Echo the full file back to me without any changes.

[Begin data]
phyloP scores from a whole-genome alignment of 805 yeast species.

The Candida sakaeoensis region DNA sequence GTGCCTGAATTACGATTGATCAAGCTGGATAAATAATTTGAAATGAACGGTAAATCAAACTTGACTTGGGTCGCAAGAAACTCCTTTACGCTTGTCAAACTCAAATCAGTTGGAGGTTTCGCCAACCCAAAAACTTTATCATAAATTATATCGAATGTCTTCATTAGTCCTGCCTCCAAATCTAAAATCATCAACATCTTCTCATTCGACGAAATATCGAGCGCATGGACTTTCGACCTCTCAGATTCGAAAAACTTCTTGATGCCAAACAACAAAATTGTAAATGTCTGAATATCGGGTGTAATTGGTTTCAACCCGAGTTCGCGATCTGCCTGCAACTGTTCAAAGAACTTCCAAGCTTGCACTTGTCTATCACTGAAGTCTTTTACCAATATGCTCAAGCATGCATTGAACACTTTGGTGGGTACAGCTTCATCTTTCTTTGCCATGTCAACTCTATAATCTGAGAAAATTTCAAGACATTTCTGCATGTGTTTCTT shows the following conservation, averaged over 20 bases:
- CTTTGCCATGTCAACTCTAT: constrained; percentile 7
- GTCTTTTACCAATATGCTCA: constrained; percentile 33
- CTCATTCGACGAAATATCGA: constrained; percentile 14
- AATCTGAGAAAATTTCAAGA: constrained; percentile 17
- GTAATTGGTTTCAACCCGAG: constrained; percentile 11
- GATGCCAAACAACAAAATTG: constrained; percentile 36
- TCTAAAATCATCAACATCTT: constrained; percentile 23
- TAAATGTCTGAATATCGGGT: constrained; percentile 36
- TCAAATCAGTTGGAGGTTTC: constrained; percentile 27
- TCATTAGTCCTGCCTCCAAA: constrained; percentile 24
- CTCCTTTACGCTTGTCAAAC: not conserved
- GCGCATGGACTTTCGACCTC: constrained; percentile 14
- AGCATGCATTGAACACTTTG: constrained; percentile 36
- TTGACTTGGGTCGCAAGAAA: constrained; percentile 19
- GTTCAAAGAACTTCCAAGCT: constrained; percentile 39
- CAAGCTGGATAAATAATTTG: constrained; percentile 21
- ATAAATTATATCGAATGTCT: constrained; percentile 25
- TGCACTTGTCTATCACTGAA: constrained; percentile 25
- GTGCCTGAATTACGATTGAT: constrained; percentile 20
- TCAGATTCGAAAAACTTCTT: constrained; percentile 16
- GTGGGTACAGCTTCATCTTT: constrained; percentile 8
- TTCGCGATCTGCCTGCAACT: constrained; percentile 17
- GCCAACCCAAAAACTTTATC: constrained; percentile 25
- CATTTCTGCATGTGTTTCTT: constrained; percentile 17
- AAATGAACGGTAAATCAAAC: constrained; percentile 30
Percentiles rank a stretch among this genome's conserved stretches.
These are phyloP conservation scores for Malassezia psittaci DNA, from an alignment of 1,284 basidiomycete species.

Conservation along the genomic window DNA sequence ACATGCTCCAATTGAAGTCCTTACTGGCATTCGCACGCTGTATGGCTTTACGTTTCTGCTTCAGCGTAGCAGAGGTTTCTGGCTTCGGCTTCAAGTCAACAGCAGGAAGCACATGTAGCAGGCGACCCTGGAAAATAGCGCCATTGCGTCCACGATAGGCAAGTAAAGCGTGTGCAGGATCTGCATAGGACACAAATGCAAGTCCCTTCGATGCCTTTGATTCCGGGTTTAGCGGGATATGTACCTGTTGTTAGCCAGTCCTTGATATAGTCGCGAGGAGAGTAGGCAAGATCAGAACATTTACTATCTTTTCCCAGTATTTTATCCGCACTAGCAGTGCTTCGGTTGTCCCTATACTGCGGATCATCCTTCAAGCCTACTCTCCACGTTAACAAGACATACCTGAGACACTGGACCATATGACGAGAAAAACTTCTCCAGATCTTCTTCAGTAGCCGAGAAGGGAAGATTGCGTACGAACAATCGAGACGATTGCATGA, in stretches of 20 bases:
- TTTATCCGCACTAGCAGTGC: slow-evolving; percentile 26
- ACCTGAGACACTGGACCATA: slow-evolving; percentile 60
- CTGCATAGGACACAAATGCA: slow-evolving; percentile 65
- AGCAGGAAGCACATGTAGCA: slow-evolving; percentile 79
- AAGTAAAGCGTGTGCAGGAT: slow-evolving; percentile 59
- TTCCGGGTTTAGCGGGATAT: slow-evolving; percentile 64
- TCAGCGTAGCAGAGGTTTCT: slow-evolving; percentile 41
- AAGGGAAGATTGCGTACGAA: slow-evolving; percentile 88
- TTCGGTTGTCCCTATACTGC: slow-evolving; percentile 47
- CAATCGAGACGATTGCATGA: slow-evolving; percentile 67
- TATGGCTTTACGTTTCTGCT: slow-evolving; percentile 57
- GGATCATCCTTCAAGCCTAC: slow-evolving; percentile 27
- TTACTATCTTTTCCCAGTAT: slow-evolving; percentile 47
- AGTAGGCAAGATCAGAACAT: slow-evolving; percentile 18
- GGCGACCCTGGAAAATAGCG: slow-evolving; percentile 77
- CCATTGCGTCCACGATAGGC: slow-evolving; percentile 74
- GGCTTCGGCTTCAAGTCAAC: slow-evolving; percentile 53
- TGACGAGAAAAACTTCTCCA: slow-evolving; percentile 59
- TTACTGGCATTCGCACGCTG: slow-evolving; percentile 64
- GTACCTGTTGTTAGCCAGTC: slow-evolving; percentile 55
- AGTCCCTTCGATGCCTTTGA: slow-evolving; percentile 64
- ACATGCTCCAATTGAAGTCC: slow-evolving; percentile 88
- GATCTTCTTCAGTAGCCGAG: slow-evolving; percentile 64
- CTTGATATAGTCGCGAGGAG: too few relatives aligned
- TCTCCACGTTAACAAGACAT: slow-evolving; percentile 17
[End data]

phyloP scores from a whole-genome alignment of 805 yeast species.

The Candida sakaeoensis region DNA sequence GTGCCTGAATTACGATTGATCAAGCTGGATAAATAATTTGAAATGAACGGTAAATCAAACTTGACTTGGGTCGCAAGAAACTCCTTTACGCTTGTCAAACTCAAATCAGTTGGAGGTTTCGCCAACCCAAAAACTTTATCATAAATTATATCGAATGTCTTCATTAGTCCTGCCTCCAAATCTAAAATCATCAACATCTTCTCATTCGACGAAATATCGAGCGCATGGACTTTCGACCTCTCAGATTCGAAAAACTTCTTGATGCCAAACAACAAAATTGTAAATGTCTGAATATCGGGTGTAATTGGTTTCAACCCGAGTTCGCGATCTGCCTGCAACTGTTCAAAGAACTTCCAAGCTTGCACTTGTCTATCACTGAAGTCTTTTACCAATATGCTCAAGCATGCATTGAACACTTTGGTGGGTACAGCTTCATCTTTCTTTGCCATGTCAACTCTATAATCTGAGAAAATTTCAAGACATTTCTGCATGTGTTTCTT shows the following conservation, averaged over 20 bases:
- CTTTGCCATGTCAACTCTAT: constrained; percentile 7
- GTCTTTTACCAATATGCTCA: constrained; percentile 33
- CTCATTCGACGAAATATCGA: constrained; percentile 14
- AATCTGAGAAAATTTCAAGA: constrained; percentile 17
- GTAATTGGTTTCAACCCGAG: constrained; percentile 11
- GATGCCAAACAACAAAATTG: constrained; percentile 36
- TCTAAAATCATCAACATCTT: constrained; percentile 23
- TAAATGTCTGAATATCGGGT: constrained; percentile 36
- TCAAATCAGTTGGAGGTTTC: constrained; percentile 27
- TCATTAGTCCTGCCTCCAAA: constrained; percentile 24
- CTCCTTTACGCTTGTCAAAC: not conserved
- GCGCATGGACTTTCGACCTC: constrained; percentile 14
- AGCATGCATTGAACACTTTG: constrained; percentile 36
- TTGACTTGGGTCGCAAGAAA: constrained; percentile 19
- GTTCAAAGAACTTCCAAGCT: constrained; percentile 39
- CAAGCTGGATAAATAATTTG: constrained; percentile 21
- ATAAATTATATCGAATGTCT: constrained; percentile 25
- TGCACTTGTCTATCACTGAA: constrained; percentile 25
- GTGCCTGAATTACGATTGAT: constrained; percentile 20
- TCAGATTCGAAAAACTTCTT: constrained; percentile 16
- GTGGGTACAGCTTCATCTTT: constrained; percentile 8
- TTCGCGATCTGCCTGCAACT: constrained; percentile 17
- GCCAACCCAAAAACTTTATC: constrained; percentile 25
- CATTTCTGCATGTGTTTCTT: constrained; percentile 17
- AAATGAACGGTAAATCAAAC: constrained; percentile 30
Percentiles rank a stretch among this genome's conserved stretches.
These are phyloP conservation scores for Malassezia psittaci DNA, from an alignment of 1,284 basidiomycete species.

Conservation along the genomic window DNA sequence ACATGCTCCAATTGAAGTCCTTACTGGCATTCGCACGCTGTATGGCTTTACGTTTCTGCTTCAGCGTAGCAGAGGTTTCTGGCTTCGGCTTCAAGTCAACAGCAGGAAGCACATGTAGCAGGCGACCCTGGAAAATAGCGCCATTGCGTCCACGATAGGCAAGTAAAGCGTGTGCAGGATCTGCATAGGACACAAATGCAAGTCCCTTCGATGCCTTTGATTCCGGGTTTAGCGGGATATGTACCTGTTGTTAGCCAGTCCTTGATATAGTCGCGAGGAGAGTAGGCAAGATCAGAACATTTACTATCTTTTCCCAGTATTTTATCCGCACTAGCAGTGCTTCGGTTGTCCCTATACTGCGGATCATCCTTCAAGCCTACTCTCCACGTTAACAAGACATACCTGAGACACTGGACCATATGACGAGAAAAACTTCTCCAGATCTTCTTCAGTAGCCGAGAAGGGAAGATTGCGTACGAACAATCGAGACGATTGCATGA, in stretches of 20 bases:
- TTTATCCGCACTAGCAGTGC: slow-evolving; percentile 26
- ACCTGAGACACTGGACCATA: slow-evolving; percentile 60
- CTGCATAGGACACAAATGCA: slow-evolving; percentile 65
- AGCAGGAAGCACATGTAGCA: slow-evolving; percentile 79
- AAGTAAAGCGTGTGCAGGAT: slow-evolving; percentile 59
- TTCCGGGTTTAGCGGGATAT: slow-evolving; percentile 64
- TCAGCGTAGCAGAGGTTTCT: slow-evolving; percentile 41
- AAGGGAAGATTGCGTACGAA: slow-evolving; percentile 88
- TTCGGTTGTCCCTATACTGC: slow-evolving; percentile 47
- CAATCGAGACGATTGCATGA: slow-evolving; percentile 67
- TATGGCTTTACGTTTCTGCT: slow-evolving; percentile 57
- GGATCATCCTTCAAGCCTAC: slow-evolving; percentile 27
- TTACTATCTTTTCCCAGTAT: slow-evolving; percentile 47
- AGTAGGCAAGATCAGAACAT: slow-evolving; percentile 18
- GGCGACCCTGGAAAATAGCG: slow-evolving; percentile 77
- CCATTGCGTCCACGATAGGC: slow-evolving; percentile 74
- GGCTTCGGCTTCAAGTCAAC: slow-evolving; percentile 53
- TGACGAGAAAAACTTCTCCA: slow-evolving; percentile 59
- TTACTGGCATTCGCACGCTG: slow-evolving; percentile 64
- GTACCTGTTGTTAGCCAGTC: slow-evolving; percentile 55
- AGTCCCTTCGATGCCTTTGA: slow-evolving; percentile 64
- ACATGCTCCAATTGAAGTCC: slow-evolving; percentile 88
- GATCTTCTTCAGTAGCCGAG: slow-evolving; percentile 64
- CTTGATATAGTCGCGAGGAG: too few relatives aligned
- TCTCCACGTTAACAAGACAT: slow-evolving; percentile 17